Many of my friends have asked me, “What exactly are you doing in China?” I am fortunate to be able to split my five weeks in China between Beijing and Shanghai this summer on a health policy and clinical internship. For the past two weeks, I was at the Health and Development Institute based at the School of Policy and Management at Tsinghua University working on a project for the Chinese Ministry of Health.
One of the projects the Health and Development Institute is undertaking is examining lessons that can be learned from reforms in other countries. In April 2009, the Chinese government announced landmark guidelines for healthcare reform. Their goal was ambitious: providing universal health care services to the country’s 1.3 billion people. In just two years, China’s health care reform has provided basic health insurance to 1.27 billion Chinese or 95 percent of the country’s population. The portion I focused on was in regards to compensation mechanisms for doctors. In China, doctors often complain about being underpaid for the services they provide. Some doctors may take additional payment from patients for speedier treatments. As a result, they are subject to the whims of patients. In Chinese society, doctors are not as highly regarded as they are in the United States. Violence against doctors is pervasive. The Chinese government is interested in learning whether a new standard can be developed that can rationalize higher compensations for physicians. I was specifically examining the mechanisms for physician compensation in the United States and how it may be applied in China (e.g. what is the rationale for doctors to be compensated the amount they are? Is there an economic reason surgeons are compensated more than primary care physicians? If you are interested in reading more about this, I suggest starting with this seminal paper.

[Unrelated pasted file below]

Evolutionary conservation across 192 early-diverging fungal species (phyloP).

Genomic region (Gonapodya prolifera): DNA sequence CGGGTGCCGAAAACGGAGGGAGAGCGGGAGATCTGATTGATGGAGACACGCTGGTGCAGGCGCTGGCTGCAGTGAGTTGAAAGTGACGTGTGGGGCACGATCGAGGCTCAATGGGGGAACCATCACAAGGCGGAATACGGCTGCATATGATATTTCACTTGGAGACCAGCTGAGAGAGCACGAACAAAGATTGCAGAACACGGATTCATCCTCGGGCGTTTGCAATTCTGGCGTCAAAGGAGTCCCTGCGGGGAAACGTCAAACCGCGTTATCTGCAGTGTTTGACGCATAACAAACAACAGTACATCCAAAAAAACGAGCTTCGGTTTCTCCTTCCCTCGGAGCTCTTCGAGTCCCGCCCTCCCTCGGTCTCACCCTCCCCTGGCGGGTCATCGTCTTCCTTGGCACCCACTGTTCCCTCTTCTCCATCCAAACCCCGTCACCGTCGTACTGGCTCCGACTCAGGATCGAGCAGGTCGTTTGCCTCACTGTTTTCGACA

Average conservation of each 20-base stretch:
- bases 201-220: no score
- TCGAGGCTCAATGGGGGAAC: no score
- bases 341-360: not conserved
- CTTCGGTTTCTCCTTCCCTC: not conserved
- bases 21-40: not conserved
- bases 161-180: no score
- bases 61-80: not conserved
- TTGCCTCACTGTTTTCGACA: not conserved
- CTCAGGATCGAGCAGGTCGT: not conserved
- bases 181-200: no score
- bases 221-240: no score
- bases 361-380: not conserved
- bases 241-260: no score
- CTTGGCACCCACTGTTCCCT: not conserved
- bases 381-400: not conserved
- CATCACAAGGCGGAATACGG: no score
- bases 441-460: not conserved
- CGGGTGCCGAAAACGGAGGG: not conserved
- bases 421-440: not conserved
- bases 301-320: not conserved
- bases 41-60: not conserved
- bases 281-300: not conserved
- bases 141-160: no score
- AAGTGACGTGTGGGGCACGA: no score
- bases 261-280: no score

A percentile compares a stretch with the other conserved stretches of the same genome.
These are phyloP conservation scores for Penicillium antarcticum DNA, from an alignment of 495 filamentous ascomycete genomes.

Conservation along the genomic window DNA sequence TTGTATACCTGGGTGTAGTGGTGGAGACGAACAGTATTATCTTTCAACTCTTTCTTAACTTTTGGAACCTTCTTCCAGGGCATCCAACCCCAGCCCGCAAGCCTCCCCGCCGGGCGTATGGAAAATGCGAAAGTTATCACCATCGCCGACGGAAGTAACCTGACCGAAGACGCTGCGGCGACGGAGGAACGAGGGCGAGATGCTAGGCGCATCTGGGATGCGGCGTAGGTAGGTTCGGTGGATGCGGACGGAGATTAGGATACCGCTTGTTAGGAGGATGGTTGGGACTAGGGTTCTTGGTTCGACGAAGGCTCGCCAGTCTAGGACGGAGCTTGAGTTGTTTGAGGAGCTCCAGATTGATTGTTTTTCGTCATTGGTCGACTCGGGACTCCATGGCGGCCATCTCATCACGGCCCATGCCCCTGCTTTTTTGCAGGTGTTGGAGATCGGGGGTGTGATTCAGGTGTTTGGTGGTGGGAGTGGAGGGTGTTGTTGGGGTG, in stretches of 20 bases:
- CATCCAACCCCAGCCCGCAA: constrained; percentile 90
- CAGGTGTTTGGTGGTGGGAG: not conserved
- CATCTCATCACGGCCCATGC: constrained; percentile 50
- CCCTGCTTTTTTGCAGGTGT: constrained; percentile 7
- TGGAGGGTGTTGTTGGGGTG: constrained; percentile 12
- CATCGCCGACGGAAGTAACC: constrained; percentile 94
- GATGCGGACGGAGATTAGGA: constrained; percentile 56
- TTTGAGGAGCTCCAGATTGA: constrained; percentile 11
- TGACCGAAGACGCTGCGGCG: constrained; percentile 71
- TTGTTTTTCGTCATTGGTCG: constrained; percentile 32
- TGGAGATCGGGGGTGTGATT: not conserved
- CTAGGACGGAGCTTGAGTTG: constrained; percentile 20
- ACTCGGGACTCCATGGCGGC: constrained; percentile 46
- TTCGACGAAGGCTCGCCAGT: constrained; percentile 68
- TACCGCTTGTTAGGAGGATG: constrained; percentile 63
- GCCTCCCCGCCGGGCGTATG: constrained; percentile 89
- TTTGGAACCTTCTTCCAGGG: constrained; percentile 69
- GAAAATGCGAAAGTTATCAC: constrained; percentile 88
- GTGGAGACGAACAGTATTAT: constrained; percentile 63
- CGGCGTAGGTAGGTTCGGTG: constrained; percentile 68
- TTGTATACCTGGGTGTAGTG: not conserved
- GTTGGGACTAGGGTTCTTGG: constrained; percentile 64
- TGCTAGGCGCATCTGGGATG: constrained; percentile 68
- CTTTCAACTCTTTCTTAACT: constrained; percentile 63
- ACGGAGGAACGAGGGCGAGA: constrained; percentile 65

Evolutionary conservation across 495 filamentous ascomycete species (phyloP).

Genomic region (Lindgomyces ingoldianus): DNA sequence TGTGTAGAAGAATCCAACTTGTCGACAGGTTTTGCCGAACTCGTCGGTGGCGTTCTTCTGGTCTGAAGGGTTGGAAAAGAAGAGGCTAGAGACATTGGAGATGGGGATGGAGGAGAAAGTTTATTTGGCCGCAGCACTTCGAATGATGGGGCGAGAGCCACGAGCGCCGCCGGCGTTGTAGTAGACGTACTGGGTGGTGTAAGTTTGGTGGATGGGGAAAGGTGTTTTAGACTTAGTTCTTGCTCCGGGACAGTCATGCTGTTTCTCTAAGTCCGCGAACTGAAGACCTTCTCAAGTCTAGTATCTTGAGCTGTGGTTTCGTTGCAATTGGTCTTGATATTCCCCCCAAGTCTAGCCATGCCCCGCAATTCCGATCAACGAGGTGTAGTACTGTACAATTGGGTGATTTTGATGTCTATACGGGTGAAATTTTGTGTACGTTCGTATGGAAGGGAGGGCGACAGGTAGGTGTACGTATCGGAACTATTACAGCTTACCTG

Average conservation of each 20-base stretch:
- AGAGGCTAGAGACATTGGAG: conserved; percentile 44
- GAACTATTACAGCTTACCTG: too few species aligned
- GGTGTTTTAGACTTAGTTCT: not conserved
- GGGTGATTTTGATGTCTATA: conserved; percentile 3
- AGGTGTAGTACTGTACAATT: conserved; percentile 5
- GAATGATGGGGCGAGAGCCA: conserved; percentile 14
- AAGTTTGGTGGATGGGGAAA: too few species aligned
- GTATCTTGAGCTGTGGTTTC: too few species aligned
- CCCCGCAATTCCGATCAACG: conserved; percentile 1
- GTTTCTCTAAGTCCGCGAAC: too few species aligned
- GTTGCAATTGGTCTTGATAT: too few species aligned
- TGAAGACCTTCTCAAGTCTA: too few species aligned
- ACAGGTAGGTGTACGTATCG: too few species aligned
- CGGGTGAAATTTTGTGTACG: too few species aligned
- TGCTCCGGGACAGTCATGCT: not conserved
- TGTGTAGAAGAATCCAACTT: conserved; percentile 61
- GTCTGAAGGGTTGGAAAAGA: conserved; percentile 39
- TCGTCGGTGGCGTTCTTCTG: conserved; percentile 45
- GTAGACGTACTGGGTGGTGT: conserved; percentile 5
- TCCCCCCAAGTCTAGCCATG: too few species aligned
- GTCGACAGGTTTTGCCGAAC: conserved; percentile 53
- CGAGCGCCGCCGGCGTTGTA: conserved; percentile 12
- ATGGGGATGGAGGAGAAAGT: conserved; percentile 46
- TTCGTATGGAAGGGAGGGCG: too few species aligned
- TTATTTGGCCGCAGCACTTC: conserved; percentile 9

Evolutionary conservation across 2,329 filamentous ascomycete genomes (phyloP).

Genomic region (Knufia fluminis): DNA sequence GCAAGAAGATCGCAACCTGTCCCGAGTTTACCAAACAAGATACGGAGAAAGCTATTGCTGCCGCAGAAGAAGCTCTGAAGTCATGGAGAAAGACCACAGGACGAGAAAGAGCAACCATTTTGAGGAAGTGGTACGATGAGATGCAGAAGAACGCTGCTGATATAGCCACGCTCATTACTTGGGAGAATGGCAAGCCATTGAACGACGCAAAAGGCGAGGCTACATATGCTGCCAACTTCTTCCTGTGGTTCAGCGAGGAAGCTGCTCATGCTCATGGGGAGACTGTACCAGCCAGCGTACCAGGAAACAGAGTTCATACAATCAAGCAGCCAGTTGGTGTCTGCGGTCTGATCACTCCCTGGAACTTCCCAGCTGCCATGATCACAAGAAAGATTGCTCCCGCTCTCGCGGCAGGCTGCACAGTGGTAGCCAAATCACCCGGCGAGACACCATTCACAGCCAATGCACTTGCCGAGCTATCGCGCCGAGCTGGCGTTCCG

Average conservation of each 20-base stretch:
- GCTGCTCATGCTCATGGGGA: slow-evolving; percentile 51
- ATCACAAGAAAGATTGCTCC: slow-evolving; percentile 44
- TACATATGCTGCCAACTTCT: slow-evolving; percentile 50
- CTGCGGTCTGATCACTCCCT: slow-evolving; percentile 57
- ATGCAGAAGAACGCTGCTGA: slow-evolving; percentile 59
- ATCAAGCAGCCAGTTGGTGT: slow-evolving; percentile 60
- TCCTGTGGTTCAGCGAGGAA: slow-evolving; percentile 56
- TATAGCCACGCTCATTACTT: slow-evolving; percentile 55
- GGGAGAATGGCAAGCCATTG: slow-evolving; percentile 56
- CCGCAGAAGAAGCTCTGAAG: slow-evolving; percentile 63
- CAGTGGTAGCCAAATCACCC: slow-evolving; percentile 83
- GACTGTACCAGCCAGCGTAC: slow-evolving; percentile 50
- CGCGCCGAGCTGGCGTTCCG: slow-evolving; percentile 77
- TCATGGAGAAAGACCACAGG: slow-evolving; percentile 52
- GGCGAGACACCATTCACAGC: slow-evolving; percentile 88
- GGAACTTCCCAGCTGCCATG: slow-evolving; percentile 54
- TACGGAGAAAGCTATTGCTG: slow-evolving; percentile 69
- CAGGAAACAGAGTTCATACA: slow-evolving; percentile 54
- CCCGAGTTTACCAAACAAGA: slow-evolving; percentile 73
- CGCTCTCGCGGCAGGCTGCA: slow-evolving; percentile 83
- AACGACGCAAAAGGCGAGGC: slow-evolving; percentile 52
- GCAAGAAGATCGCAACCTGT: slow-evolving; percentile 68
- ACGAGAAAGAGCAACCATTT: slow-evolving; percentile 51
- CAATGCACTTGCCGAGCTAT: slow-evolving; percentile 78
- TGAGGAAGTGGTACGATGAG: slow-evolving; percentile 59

It was a wonderful two weeks, and I certainly learned a lot. It is an exciting time to be in the health policy field in China (and the United States). I also truly appreciated the chance to immerse myself in Chinese culture. It is the first time I have visited and lived in China on my own, and the first time I have spent more than three days outside of my hometown of Chengdu. It’s been an unforgettable few weeks in Beijing. For the rest of my time in China, I will be working at the Shanghai United Family Hospital.
The Alexander Booth fellowship allows graduating seniors to pursue a short-term project the summer after graduation (loosely defined) that are related to their academic interests. For rising seniors who are interested in pursuing this or other short-term postgraduate fellowships (including ones for purposeful travel), be sure to check out the list of fellowships on the OCS website. Most deadlines are in February and March.
Yuying Luo ’12 (email@example.com) is en route to Shanghai. She is on the Alexander G. Booth ’30 Fellowship this summer in Beijing and Shanghai.